Over the past few months, I’ve become more and more interested in slow travel and staycations
The restrictions of the pandemic did little to restrict my wanderlust. Instead, I accepted them as a challenge to find adventure closer to home.
All it took was a change in attitude and a willingness to see my everyday world with new eyes – coupled with a good local guidebook – to start planning my local neighbourhood jaunts.
Any place I hadn’t been to, including restaurants, galleries, museums and parks, became unchartered territory and open to discovery. This is how I fell in love with poke and learned about Bari’s past and stumbled upon a farmer’s market while searching for something else. I also discovered workshops and art classes and free lectures I could attend.
We tend to take so much around us for granted, including the city in which we live. But when we take the initiative to intentionally seek out and explore the places around us, we give back to our community and this in itself has so many benefits.
Thriving communities depend on people being engaged in them.
When we consciously consume products made locally, we preserve traditions. When we transform parks on Saturdays mornings into hubs of socialisation, we ease feelings of isolation. The more we engage with the places and events open to us, the more we open ourselves to new connections, leading to new possibilities.
Moreover, a thriving community that is connected encourages its inhabitants to take risks that inspire growth. Our actions, including the way we travel, are part of this community-building process whether it’s in our immediate neighbourhood or one far, far away.
And yet travelling to form meaningful connections with the places we visit and the people we meet tend to be secondary in a world so heavily influenced by the instant likes of social media.
Long before the pandemic, Instagram and its influencers have been influencing the way we travel – both where we go and what we photograph.
Scrolling through images showing the same spots and the same angles, it’s clear that people are not only flocking to places for their instagrammability but also cropping them in ways that make them instagrammable and this is influencing not only the way we interact with a city and it’s people but also our perceptions of a city. Take for example ‘Paris Syndrome’, a severe form of culture shock that occurs when Paris fails to meet people’s hyped-up expectations of it.
So what are influencers really cropping out and for what reason? Because it is very easy to crop out authenticity when we were looking for likes to validate that we too have been to places that people with influence have been.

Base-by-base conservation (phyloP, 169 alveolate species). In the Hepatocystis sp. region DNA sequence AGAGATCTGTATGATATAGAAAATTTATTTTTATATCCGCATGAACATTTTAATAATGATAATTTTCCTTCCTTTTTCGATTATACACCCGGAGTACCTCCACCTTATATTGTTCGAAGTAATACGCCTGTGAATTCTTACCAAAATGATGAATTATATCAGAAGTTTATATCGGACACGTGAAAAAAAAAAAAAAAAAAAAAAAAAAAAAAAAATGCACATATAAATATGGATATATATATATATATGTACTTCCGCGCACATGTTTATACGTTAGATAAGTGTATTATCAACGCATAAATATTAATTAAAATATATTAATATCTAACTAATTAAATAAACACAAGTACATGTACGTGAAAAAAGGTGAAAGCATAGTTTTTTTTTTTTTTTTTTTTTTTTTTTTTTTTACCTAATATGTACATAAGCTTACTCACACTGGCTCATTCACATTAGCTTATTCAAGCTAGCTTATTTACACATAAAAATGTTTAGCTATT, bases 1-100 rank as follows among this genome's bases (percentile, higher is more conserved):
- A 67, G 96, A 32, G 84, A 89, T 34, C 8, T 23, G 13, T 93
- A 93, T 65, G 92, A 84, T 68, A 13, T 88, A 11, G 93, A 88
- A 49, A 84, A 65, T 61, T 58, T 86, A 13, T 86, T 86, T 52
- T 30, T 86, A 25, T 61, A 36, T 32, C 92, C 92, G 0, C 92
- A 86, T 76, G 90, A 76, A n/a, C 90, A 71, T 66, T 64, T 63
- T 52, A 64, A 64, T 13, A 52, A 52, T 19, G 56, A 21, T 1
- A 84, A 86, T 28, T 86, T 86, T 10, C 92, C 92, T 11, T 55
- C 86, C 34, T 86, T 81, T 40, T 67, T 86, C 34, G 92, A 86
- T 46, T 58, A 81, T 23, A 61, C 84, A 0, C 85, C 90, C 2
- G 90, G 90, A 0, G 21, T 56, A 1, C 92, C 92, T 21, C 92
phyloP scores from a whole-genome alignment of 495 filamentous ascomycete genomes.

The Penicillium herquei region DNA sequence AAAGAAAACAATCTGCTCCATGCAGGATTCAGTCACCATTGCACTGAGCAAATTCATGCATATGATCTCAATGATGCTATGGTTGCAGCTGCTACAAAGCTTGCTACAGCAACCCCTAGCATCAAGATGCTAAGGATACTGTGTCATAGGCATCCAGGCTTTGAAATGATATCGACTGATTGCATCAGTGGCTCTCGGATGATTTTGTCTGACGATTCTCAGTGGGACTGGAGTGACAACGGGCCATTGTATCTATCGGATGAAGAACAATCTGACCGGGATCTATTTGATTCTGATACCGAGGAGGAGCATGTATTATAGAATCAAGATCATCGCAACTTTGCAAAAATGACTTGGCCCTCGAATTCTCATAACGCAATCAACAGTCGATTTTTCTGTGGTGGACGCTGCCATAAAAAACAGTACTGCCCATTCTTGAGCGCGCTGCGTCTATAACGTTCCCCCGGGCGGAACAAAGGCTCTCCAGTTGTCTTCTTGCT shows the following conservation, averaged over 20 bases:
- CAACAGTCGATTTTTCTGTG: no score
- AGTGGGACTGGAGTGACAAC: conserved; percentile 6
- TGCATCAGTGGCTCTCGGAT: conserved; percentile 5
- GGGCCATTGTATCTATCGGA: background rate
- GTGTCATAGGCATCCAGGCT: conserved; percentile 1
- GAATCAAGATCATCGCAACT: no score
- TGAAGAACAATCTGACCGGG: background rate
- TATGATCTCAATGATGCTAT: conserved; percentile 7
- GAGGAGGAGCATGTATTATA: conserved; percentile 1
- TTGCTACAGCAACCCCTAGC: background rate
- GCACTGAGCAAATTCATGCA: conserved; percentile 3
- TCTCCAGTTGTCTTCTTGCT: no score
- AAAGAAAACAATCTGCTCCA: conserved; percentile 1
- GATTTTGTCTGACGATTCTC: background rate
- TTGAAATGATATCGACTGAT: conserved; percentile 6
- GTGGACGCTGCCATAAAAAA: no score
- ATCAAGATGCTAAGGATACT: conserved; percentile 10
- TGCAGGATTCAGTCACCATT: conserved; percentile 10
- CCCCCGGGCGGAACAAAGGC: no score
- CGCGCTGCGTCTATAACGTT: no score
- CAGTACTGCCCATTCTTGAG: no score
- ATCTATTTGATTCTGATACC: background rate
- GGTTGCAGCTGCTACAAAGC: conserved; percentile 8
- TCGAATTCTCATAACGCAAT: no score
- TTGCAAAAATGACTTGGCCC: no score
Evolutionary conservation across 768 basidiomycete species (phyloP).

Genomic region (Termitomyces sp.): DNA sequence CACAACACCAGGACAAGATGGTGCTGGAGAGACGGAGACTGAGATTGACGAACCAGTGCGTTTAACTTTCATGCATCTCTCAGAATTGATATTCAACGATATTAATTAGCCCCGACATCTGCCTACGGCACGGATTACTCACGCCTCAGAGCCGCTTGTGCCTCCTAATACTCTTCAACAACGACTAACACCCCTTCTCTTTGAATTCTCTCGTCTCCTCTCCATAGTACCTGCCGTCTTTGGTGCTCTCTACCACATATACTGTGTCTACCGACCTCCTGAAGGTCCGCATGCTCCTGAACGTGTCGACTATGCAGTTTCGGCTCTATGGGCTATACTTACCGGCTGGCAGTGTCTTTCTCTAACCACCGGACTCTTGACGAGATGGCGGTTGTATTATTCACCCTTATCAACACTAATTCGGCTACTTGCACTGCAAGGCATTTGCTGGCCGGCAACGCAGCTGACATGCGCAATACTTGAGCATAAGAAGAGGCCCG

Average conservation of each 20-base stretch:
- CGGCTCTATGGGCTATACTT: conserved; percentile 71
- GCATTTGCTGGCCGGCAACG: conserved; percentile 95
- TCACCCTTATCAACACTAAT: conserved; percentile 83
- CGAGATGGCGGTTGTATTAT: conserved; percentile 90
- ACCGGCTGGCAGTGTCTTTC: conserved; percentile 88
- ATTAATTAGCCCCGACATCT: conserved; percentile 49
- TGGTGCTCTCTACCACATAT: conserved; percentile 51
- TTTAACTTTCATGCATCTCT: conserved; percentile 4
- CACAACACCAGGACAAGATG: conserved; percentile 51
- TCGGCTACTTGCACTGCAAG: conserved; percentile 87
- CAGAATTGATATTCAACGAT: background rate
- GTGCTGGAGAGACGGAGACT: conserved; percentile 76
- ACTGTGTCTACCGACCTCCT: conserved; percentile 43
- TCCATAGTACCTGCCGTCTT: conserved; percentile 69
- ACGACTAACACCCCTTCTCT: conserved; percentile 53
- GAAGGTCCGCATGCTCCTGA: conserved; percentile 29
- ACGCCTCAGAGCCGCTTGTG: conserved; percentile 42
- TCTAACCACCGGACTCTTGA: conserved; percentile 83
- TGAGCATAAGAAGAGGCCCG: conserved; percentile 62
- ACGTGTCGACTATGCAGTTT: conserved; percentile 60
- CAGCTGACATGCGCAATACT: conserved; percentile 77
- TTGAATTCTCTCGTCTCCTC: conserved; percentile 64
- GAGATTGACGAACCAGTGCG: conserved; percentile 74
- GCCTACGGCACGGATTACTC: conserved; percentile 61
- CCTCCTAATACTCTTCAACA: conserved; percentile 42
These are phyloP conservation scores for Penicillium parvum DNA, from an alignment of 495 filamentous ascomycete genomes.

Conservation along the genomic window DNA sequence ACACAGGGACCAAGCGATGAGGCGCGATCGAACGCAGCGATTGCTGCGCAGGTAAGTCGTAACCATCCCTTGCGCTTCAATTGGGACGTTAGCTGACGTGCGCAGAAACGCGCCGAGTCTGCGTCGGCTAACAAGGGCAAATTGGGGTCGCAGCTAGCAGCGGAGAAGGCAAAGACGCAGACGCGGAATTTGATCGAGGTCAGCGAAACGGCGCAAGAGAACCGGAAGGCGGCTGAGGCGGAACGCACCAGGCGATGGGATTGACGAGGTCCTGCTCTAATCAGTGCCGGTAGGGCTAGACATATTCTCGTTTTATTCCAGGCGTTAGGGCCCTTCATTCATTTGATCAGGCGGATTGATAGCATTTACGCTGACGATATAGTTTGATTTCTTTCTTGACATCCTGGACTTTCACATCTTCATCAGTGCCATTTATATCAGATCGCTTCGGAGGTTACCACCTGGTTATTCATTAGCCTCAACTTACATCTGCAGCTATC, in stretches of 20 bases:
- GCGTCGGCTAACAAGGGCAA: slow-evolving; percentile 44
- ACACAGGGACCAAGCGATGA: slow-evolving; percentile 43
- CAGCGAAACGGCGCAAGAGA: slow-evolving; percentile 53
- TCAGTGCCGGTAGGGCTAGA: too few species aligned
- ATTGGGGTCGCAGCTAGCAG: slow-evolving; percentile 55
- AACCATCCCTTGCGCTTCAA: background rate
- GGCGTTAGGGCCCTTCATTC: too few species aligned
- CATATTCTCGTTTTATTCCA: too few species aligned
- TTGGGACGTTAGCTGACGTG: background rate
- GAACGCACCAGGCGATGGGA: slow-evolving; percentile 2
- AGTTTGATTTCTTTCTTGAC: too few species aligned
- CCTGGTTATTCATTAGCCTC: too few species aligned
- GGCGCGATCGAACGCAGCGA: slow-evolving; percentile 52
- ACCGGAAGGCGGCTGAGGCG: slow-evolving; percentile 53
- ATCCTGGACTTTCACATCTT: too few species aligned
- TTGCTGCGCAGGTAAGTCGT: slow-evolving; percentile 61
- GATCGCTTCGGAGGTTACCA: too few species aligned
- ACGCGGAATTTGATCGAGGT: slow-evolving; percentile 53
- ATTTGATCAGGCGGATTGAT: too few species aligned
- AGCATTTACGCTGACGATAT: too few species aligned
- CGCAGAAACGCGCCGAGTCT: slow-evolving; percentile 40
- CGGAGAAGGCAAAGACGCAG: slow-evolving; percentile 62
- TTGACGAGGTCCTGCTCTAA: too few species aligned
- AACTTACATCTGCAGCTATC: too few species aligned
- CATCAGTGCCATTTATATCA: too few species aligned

The thousands of phones in the air photographing the Mona Lisa sparks the question of whether we have lost the ability to engage with places authentically. Do we question what moves us to take the image or are we just taking it because we can? And why?
To be honest, I have muted feeds in which people document everything indiscriminately with the excuse of it being ‘their journal’.
Consuming the images in my social feed is the same as consuming any other content elsewhere. It feeds into my mood, my perception of the world and takes my time so for these reasons it needs to give back. I want content that inspires me to think differently, encourages me to grow, helps me see what I take for granted. I don’t want to see what you ate three times a day or a million pictures of you in different poses as you go through the routine of your day.
Saying this, there is a place for Instagram in our travels.
Instead of allowing our consumerist tendencies to take control of the shutter button, let’s put down our phones and think, What does my image give back to the community I’m photographing? Is there a story I can tell here that hasn’t been told before? What can my images add to the conversation ongoing in social media?
Instead of mimicking influencers who have no interest in promoting the authenticity of the places they visit or encouraging you to express your own, think of all the ways you can engage more authentically with a place and the impact your engagement has on the community you encounter.
*This article was inspired by an essay of the same title by Tom Faber and ‘The Myth of Authenticity’ by Daphnee Denis.